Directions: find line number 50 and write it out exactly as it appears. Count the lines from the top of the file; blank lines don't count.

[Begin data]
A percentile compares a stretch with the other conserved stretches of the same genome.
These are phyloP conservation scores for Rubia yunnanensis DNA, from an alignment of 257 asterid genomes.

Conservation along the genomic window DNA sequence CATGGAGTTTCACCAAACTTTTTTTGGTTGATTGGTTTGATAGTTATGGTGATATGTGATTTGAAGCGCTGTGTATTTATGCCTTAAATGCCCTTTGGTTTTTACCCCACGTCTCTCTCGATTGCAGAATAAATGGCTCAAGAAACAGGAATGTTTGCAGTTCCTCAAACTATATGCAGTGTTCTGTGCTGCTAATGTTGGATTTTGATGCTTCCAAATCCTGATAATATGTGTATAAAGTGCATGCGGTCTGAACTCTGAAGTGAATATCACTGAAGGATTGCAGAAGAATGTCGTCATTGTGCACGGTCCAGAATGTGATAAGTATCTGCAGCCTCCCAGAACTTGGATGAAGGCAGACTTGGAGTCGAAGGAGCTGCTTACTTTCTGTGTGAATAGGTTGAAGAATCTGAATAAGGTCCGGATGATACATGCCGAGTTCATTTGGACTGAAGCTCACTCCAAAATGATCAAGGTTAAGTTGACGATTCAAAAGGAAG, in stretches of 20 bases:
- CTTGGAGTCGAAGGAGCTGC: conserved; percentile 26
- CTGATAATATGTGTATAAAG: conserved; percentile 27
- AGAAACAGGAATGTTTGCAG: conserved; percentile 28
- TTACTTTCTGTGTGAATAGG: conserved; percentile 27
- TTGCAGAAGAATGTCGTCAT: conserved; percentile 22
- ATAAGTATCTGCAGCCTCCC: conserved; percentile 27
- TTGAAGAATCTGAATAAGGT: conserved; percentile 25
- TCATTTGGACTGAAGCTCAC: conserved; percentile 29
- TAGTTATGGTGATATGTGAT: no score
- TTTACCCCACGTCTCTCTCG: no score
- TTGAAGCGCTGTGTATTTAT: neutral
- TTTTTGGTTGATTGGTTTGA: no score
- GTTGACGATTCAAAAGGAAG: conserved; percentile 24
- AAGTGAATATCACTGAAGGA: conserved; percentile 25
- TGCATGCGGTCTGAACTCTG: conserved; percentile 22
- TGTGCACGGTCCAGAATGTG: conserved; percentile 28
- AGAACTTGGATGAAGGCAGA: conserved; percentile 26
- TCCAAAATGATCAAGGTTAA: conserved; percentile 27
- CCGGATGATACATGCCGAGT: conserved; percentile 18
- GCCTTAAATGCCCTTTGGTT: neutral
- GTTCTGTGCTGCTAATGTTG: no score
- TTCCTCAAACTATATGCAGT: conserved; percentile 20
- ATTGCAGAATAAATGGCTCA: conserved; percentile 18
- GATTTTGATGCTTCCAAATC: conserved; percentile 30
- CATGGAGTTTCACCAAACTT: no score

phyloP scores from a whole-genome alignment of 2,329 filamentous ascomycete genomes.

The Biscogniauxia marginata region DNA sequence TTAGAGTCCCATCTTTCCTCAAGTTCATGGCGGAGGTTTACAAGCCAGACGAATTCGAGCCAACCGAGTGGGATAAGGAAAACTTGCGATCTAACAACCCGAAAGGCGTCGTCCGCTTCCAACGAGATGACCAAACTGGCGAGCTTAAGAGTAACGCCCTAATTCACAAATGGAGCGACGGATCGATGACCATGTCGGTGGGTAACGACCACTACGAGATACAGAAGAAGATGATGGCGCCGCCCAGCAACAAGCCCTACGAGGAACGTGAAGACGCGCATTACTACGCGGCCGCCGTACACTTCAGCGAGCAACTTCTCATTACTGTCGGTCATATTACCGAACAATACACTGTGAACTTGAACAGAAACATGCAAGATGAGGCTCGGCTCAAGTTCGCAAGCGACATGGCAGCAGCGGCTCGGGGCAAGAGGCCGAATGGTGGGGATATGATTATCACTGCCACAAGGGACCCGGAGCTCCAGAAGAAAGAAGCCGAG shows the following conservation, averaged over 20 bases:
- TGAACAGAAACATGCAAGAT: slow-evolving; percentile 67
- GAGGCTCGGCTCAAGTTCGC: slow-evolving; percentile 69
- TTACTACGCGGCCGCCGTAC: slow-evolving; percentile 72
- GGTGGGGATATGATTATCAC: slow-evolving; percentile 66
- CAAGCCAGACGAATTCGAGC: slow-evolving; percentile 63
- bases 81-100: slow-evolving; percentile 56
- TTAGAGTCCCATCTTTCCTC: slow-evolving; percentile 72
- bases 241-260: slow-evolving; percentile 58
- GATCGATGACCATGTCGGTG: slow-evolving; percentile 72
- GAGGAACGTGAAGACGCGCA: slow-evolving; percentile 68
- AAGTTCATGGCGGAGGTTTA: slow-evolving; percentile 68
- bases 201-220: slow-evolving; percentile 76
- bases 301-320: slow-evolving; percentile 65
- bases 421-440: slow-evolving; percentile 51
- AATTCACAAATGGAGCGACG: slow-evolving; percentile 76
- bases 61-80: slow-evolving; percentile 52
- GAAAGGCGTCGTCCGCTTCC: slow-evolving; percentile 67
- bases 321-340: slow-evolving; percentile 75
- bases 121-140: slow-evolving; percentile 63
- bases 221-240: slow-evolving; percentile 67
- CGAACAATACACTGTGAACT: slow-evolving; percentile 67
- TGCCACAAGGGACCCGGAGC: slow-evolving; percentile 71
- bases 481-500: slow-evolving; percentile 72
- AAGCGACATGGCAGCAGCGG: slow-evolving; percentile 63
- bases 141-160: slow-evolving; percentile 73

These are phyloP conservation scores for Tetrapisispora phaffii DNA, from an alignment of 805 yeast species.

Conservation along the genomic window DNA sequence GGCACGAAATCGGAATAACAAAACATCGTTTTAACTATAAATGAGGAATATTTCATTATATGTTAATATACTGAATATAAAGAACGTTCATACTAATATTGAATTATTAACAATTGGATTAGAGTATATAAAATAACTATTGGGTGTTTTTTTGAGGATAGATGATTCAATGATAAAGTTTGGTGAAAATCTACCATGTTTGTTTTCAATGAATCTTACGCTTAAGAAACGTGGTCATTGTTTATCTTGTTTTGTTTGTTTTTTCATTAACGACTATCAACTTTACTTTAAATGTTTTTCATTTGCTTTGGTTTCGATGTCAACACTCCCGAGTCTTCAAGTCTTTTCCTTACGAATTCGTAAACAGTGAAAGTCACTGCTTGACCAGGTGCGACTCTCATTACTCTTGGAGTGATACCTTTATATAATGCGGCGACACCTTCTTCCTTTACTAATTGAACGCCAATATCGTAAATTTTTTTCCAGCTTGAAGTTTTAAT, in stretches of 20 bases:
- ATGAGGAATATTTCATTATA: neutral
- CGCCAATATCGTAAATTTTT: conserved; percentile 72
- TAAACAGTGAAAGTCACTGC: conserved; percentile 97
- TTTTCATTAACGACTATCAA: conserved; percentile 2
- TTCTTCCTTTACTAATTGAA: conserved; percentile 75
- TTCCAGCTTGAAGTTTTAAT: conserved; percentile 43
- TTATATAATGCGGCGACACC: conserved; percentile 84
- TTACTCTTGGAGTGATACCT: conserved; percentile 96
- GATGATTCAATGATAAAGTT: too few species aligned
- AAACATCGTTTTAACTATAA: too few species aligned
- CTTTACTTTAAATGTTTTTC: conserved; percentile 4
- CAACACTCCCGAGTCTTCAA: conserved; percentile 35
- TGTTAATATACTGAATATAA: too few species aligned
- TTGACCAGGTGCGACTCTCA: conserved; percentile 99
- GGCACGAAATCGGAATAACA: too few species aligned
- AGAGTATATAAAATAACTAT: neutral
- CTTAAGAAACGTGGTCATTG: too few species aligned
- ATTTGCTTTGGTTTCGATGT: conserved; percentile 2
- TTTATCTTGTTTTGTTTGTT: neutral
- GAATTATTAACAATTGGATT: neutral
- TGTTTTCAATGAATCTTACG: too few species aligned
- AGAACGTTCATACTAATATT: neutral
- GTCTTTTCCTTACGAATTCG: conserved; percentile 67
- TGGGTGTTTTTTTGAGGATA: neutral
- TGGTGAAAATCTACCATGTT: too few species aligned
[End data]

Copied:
- bases 221-240: slow-evolving; percentile 67